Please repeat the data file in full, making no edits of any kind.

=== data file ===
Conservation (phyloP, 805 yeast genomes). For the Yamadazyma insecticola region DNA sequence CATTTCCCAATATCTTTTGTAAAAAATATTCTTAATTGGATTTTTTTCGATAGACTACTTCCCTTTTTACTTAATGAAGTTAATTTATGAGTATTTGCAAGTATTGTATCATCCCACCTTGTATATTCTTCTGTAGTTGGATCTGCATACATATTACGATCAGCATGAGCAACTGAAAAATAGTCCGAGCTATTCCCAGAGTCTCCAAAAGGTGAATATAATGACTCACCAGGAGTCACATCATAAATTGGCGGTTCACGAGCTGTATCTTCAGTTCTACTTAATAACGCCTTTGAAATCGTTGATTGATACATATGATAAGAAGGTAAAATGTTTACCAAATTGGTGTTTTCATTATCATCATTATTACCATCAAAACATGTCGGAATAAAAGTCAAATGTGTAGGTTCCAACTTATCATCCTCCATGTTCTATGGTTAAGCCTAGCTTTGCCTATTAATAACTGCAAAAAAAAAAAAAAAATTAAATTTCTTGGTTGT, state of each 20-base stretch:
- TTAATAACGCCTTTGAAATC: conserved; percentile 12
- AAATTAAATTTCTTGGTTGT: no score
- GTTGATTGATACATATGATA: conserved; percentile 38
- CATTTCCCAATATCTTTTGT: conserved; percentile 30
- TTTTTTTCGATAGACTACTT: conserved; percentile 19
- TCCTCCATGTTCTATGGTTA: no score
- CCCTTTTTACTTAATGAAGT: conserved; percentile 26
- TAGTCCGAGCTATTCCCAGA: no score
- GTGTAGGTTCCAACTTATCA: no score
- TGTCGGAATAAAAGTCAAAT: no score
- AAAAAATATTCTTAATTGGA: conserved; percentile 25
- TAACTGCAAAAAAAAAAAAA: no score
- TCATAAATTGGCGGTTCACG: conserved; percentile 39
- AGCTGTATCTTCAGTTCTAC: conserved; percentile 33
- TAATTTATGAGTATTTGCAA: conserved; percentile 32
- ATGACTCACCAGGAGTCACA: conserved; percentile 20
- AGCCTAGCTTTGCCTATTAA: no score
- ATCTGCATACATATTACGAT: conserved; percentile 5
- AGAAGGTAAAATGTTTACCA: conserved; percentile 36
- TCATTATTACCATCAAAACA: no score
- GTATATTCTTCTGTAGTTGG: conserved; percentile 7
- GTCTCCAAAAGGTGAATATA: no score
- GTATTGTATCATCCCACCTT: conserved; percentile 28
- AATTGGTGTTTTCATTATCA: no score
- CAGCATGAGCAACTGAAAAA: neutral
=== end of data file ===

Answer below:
Conservation (phyloP, 805 yeast genomes). For the Yamadazyma insecticola region DNA sequence CATTTCCCAATATCTTTTGTAAAAAATATTCTTAATTGGATTTTTTTCGATAGACTACTTCCCTTTTTACTTAATGAAGTTAATTTATGAGTATTTGCAAGTATTGTATCATCCCACCTTGTATATTCTTCTGTAGTTGGATCTGCATACATATTACGATCAGCATGAGCAACTGAAAAATAGTCCGAGCTATTCCCAGAGTCTCCAAAAGGTGAATATAATGACTCACCAGGAGTCACATCATAAATTGGCGGTTCACGAGCTGTATCTTCAGTTCTACTTAATAACGCCTTTGAAATCGTTGATTGATACATATGATAAGAAGGTAAAATGTTTACCAAATTGGTGTTTTCATTATCATCATTATTACCATCAAAACATGTCGGAATAAAAGTCAAATGTGTAGGTTCCAACTTATCATCCTCCATGTTCTATGGTTAAGCCTAGCTTTGCCTATTAATAACTGCAAAAAAAAAAAAAAAATTAAATTTCTTGGTTGT, state of each 20-base stretch:
- TTAATAACGCCTTTGAAATC: conserved; percentile 12
- AAATTAAATTTCTTGGTTGT: no score
- GTTGATTGATACATATGATA: conserved; percentile 38
- CATTTCCCAATATCTTTTGT: conserved; percentile 30
- TTTTTTTCGATAGACTACTT: conserved; percentile 19
- TCCTCCATGTTCTATGGTTA: no score
- CCCTTTTTACTTAATGAAGT: conserved; percentile 26
- TAGTCCGAGCTATTCCCAGA: no score
- GTGTAGGTTCCAACTTATCA: no score
- TGTCGGAATAAAAGTCAAAT: no score
- AAAAAATATTCTTAATTGGA: conserved; percentile 25
- TAACTGCAAAAAAAAAAAAA: no score
- TCATAAATTGGCGGTTCACG: conserved; percentile 39
- AGCTGTATCTTCAGTTCTAC: conserved; percentile 33
- TAATTTATGAGTATTTGCAA: conserved; percentile 32
- ATGACTCACCAGGAGTCACA: conserved; percentile 20
- AGCCTAGCTTTGCCTATTAA: no score
- ATCTGCATACATATTACGAT: conserved; percentile 5
- AGAAGGTAAAATGTTTACCA: conserved; percentile 36
- TCATTATTACCATCAAAACA: no score
- GTATATTCTTCTGTAGTTGG: conserved; percentile 7
- GTCTCCAAAAGGTGAATATA: no score
- GTATTGTATCATCCCACCTT: conserved; percentile 28
- AATTGGTGTTTTCATTATCA: no score
- CAGCATGAGCAACTGAAAAA: neutral